Like most creatives, I have this “thing” (I prefer not to call it a problem…) where I want to do everything. You know those days I’m talking about, right?
You want to paint.
But you also want to practice calligraphy.
And then you want to build a sculpture.
And after that you want to cut apart your old clothes and sew them into curtains.
I love, love, love my small business I’ve built for myself. It keeps me extremely satisfied in the creative department day in and day out. But I also love to develop recipes and cook. So at one point in my life, not too long ago, I had a food blog. So I spent the majority of my day designing and doing administrative work for my business, and then my evenings and weekends developing recipes and cooking.
Sounds awesome, right? (Only…insert two of your favorite creative things to do).
It was awesome. At first. I loved switching gears from one sort of creativity – drawing, designing, and typography – to something completely different within a matter of minutes – playing with food, experimenting with flavors, and photographing.
Until it wasn’t awesome anymore. I got so burnt out from being “on the go” too much. I was tired and had my fill of creativity from working all day and then felt like I needed to cook for my blog. What was supposed to be a fun cooking blog turned into something much more (in my head). I felt as if I needed to constantly update my blog with new recipes, which meant I needed to constantly cook, which meant I constantly had loads and loads of cooked food in my kitchen that would never get eaten and had to be thrown out.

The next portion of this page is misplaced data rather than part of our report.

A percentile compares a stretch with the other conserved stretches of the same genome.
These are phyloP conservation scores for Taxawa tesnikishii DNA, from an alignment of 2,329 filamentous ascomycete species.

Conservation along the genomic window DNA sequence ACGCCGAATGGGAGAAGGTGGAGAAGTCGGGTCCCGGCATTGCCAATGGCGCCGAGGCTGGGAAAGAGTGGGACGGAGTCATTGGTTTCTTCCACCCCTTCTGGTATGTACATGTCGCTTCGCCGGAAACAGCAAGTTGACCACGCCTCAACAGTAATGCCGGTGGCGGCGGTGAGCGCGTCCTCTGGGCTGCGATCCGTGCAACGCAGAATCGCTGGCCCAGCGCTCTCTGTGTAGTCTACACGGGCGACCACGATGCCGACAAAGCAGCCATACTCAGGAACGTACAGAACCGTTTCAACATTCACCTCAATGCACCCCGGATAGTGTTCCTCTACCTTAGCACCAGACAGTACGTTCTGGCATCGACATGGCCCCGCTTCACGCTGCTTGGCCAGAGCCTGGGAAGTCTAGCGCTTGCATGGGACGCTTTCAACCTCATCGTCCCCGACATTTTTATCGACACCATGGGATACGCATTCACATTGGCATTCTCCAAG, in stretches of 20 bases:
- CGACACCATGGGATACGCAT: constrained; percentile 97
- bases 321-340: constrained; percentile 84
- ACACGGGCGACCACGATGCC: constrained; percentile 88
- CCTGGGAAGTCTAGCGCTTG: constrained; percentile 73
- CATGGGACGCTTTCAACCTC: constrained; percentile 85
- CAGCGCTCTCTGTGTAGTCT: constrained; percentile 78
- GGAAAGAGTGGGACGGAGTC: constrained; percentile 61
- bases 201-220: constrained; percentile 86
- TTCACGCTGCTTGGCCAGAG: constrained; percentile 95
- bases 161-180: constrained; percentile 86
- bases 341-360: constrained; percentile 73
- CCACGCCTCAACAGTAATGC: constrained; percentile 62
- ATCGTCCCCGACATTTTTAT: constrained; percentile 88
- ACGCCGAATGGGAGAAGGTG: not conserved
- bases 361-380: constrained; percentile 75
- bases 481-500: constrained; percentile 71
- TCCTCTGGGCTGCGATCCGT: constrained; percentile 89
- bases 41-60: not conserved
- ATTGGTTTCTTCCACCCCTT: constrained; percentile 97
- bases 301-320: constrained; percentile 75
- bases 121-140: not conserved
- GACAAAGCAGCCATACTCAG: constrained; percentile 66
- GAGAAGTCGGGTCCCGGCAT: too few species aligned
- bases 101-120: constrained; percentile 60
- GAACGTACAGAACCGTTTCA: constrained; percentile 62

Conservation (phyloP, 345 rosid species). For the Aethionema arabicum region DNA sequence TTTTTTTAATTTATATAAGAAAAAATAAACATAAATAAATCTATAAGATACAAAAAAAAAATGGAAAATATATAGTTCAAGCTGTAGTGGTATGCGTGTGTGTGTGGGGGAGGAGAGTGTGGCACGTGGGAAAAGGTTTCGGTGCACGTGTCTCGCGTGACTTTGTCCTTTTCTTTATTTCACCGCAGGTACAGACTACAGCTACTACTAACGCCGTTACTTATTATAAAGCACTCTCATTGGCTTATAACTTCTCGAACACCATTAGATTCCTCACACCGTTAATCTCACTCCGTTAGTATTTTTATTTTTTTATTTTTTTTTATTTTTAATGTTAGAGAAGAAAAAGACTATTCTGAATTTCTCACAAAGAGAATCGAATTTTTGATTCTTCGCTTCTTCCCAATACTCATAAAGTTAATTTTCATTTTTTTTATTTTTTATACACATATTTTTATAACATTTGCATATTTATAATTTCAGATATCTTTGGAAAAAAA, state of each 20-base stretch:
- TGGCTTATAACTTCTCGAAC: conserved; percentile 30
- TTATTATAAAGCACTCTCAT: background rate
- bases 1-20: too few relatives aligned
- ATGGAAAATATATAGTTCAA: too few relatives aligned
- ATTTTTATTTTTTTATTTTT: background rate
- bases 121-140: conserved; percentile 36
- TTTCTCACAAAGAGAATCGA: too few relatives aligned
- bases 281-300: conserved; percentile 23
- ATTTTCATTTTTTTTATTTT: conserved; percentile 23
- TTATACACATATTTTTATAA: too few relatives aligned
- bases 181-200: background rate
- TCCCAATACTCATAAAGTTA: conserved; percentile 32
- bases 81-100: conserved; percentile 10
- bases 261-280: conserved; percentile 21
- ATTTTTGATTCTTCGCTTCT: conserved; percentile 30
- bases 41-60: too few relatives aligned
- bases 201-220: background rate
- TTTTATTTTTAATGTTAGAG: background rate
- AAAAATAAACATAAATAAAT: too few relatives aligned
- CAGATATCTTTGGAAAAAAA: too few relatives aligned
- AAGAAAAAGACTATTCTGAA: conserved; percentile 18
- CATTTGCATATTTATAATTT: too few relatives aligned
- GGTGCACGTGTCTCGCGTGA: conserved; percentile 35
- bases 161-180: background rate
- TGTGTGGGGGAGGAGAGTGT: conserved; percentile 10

One day, I decided I couldn’t live my life this way anymore. I wanted to enjoy cooking again. I completely abandoned my website. In fact, my website is no longer viewable on the internet. I also deleted the Facebook page I had started for it. I won’t pretend I wasn’t in mourning, because I definitely was.
As the days passed, though, I realized I was beginning to enjoy cooking again. And, moreover, if I didn’t want to cook one day, I certainly didn’t have to.
I also realized I was much more satisfied with my full-time gig now. I think I had taken it for granted before, and now saw that I could expand my creativity in that one arena, without the need to cook and develop recipes all the time. The things I loved so much about cooking – the textures, the colors, the organic qualities – I had now figured out how to intertwine in my day-to-day design business.
These days, I pour my heart and soul into my design business. I cook when I feel like cooking, and I thoroughly enjoy it when I do, but I don’t feel pressured to create a new recipe every day.
Sometimes it takes this burnout to realize you don’t have to do everything in life – you can pick one thing you love and do that one thing really well. The other sources of creative energy will be there when you’re ready.